Cutting down a tree is a risky undertaking at the best of times, as the process must be carefully controlled in order to minimize the chances of damaging nearby property or injuring someone. If that tree is leaning toward a house or other building, the difficulty increases exponentially, as the tree naturally wants to fall toward that building. This means you’ll have to find a way to redirect its fall so that it doesn’t hit the house: no easy task.
Fortunately, arborists and other professional tree service workers have developed methods for how to cut down a tree leaning toward a house without putting the building in any unnecessary danger. In this article, we’ll discuss the process and help advise you about important considerations such as safety and when it’s best to leave the job to the professionals.
Start By Assessing the Situation
Before beginning any job involving trees, you should make sure you are fully aware of all the variables in play. In this case, you have a tree that’s leaning toward a building, but is that all? Are there any power lines that are in the way of the task? How large of a tree is it? Is there anything else between the tree and the house? Does the tree appear to be in imminent danger of collapsing? Take notes, writing down anything and everything you think might affect the outcome of your task.
Spend some time thinking about what equipment you’ll need to secure for the job. You may have some of it on hand, but other pieces of equipment, such as stump grinders, are more specialized and may not be sitting in your garage. Read this article a few times to get an idea of the equipment that is needed for the job and consider what you will need to buy or rent.
You’ll also need to make any legal considerations at this point. In many cases, you’ll need a permit to remove a tree, even one that is already on your property. Do some research to discover what the laws are in your area. If you live in Portland, this page is a good place to get started. The last thing you want is to get hit with a fine when you are simply trying to remove a problem tree from your property.
Make a Plan
You should always have a detailed plan in place before cutting down any tree. Since you don’t want the tree to fall toward the house, you’ll need to know exactly where it can safely fall. You should also have escape routes in place for the people cutting down the tree to get away. Needless to say, you don’t want to be anywhere near it when it goes down.
The planning stage is also when you will want to secure any necessary permits and talk to your neighbors about what you are planning. You’ll want to warn everyone who might be in the area what will be happening, ensuring that they’ll avoid being nearby when you are doing dangerous work.
Next, you should schedule rentals for any large equipment you may need and purchase anything else that you cannot rent. Finally, it’s a good idea to get at least one other person to assist you with the task and to serve as a lookout. Ask the person or persons who will be helping you and make a detailed schedule for them so they know where to be and when.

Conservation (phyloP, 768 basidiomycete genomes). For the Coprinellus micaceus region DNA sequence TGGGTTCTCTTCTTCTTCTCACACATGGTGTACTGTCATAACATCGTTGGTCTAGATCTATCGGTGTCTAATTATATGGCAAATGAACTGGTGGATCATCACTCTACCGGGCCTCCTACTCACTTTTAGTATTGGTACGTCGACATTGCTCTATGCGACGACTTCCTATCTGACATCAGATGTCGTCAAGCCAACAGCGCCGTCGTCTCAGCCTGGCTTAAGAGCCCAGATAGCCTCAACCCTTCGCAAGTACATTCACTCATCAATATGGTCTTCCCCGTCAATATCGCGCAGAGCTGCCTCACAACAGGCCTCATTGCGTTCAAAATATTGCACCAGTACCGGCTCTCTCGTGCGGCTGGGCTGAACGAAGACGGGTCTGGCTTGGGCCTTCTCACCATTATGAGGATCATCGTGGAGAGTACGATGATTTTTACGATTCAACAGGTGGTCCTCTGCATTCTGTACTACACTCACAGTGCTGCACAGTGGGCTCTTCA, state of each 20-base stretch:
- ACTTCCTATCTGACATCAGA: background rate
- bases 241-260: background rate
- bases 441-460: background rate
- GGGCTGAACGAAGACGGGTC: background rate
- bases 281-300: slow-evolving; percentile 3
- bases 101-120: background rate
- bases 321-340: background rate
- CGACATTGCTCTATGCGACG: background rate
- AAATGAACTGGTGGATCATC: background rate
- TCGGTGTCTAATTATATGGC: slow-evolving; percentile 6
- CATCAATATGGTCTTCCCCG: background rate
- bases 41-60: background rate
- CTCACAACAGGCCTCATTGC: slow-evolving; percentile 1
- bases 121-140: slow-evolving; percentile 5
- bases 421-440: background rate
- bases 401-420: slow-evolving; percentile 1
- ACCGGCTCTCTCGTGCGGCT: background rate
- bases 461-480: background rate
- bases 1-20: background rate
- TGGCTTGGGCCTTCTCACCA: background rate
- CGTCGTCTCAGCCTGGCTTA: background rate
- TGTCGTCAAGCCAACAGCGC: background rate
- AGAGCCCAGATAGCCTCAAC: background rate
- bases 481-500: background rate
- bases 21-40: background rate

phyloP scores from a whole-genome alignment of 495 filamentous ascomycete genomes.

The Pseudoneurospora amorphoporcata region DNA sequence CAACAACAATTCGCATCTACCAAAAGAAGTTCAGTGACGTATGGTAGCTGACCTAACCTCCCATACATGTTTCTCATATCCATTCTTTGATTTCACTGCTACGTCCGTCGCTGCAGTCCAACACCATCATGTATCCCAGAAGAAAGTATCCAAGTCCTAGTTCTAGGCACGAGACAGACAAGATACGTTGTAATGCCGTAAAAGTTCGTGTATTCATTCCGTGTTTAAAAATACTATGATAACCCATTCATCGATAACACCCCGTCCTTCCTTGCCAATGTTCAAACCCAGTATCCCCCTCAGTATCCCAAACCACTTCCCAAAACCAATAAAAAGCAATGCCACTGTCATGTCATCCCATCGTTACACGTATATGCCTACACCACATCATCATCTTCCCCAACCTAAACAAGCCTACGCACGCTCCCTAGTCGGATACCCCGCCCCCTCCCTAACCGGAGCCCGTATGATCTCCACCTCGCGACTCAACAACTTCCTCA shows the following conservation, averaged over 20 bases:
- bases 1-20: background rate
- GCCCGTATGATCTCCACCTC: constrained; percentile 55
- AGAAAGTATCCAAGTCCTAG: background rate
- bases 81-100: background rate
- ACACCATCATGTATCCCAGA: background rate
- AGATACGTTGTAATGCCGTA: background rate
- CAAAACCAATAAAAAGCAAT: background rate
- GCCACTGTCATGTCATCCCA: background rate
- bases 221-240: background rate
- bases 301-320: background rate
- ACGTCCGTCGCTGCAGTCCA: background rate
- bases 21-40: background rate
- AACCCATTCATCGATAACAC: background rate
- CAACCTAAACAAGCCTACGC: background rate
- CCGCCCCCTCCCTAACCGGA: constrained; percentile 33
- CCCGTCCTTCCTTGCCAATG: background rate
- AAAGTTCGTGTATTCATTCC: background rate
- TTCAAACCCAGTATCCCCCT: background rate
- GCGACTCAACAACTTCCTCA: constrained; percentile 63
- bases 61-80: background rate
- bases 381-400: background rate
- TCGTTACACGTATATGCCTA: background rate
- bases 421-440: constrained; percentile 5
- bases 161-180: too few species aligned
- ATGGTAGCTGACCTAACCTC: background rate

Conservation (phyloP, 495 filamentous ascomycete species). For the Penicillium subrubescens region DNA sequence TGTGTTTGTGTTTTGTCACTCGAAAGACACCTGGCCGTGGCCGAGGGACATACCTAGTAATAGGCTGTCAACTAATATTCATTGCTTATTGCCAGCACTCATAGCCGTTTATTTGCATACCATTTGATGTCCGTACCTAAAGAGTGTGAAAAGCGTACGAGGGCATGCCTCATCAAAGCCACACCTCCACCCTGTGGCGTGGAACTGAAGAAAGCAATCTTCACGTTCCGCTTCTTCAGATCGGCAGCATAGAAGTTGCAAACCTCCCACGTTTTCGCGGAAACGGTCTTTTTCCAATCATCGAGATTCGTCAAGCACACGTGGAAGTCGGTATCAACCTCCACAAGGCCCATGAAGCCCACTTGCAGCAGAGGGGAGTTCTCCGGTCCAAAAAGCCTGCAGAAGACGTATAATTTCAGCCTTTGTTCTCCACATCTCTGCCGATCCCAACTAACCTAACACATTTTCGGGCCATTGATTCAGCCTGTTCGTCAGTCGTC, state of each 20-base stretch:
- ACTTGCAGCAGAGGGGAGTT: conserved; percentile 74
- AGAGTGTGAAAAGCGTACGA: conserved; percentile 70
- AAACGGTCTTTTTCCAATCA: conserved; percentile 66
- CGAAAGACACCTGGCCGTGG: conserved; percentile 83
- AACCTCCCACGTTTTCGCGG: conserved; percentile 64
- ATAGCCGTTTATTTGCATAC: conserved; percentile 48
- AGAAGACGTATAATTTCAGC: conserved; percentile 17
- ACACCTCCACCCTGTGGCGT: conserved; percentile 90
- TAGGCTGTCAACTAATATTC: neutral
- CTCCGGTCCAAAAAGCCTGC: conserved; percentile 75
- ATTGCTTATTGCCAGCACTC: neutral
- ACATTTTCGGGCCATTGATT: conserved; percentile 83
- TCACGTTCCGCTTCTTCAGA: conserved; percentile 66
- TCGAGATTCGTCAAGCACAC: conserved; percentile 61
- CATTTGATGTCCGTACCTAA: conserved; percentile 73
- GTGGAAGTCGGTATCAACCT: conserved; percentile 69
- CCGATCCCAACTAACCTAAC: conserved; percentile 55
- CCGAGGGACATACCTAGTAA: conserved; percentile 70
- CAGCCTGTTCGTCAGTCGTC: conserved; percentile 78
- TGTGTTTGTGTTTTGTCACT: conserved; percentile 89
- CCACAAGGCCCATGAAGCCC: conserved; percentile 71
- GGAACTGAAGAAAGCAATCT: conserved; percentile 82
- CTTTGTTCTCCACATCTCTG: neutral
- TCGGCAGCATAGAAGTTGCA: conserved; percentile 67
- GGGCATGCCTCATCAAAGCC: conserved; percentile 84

Don’t Forget Safety
Safety is always the most important consideration when performing an undertaking on the scale of tree removal. This means it’s critical to have the right safety equipment on hand: closed-toe shoes, long pants and sleeves, and heavy-duty gloves are a must. Eye protection is also critical, as well as hearing protection if you are planning to use a chainsaw or other heavy power tool to get the job done. A hard hat is also a good idea, as well as fall protection if you’ll need to climb into the tree to prune it ahead of time.
Establishing the Fall
If a tree is leaning in a different direction than its intended fall, this is known as “back lean.” The back lean must be overcome in order to fell the tree where you want it to go. This can be done using wedges, shims, and occasionally, ropes.
The first step in how to cut down a tree leaning toward the house is to make a notch cut on the side you wish the tree to fall in. This cut should have a V-shape, starting with a cut at a 45-degree angle about a quarter of the way into the trunk. A second cut will move in the opposite direction, creating the V-shape that will help to guide the tree downward in the direction you want it to go.
On the opposite side of the V cut, you’ll cut in a straight line through the trunk, which will finally allow the tree to fall as it releases the tension created by the V cut. Once you’ve made that cut, you should quickly move away along your designated escape route, allowing the tree to fall in the direction you have planned.
In some cases, simple cuts may not be enough to cause a tree to fall in the direction you wish it to. In this case, you might be able to use ropes to guide it the correct way. These ropes can serve as an anchor, helping to pull the tree in the direction that you want. Needless to say, you won’t hold these ropes in your hand, instead, tie them down to an anchor point far away from anyone working on the job.
If You Need Help
In some cases, you may decide it’s best to seek help from a professional arborist to get the job done. It’s not worth risking your safety—or the safety of your home—in the process of cutting down a tree, so if you’re uncertain about performing the task, contact the experts at Mr. Tree. With years of experience in tree removal, we will be able to get the job done for you in a safe and effective manner.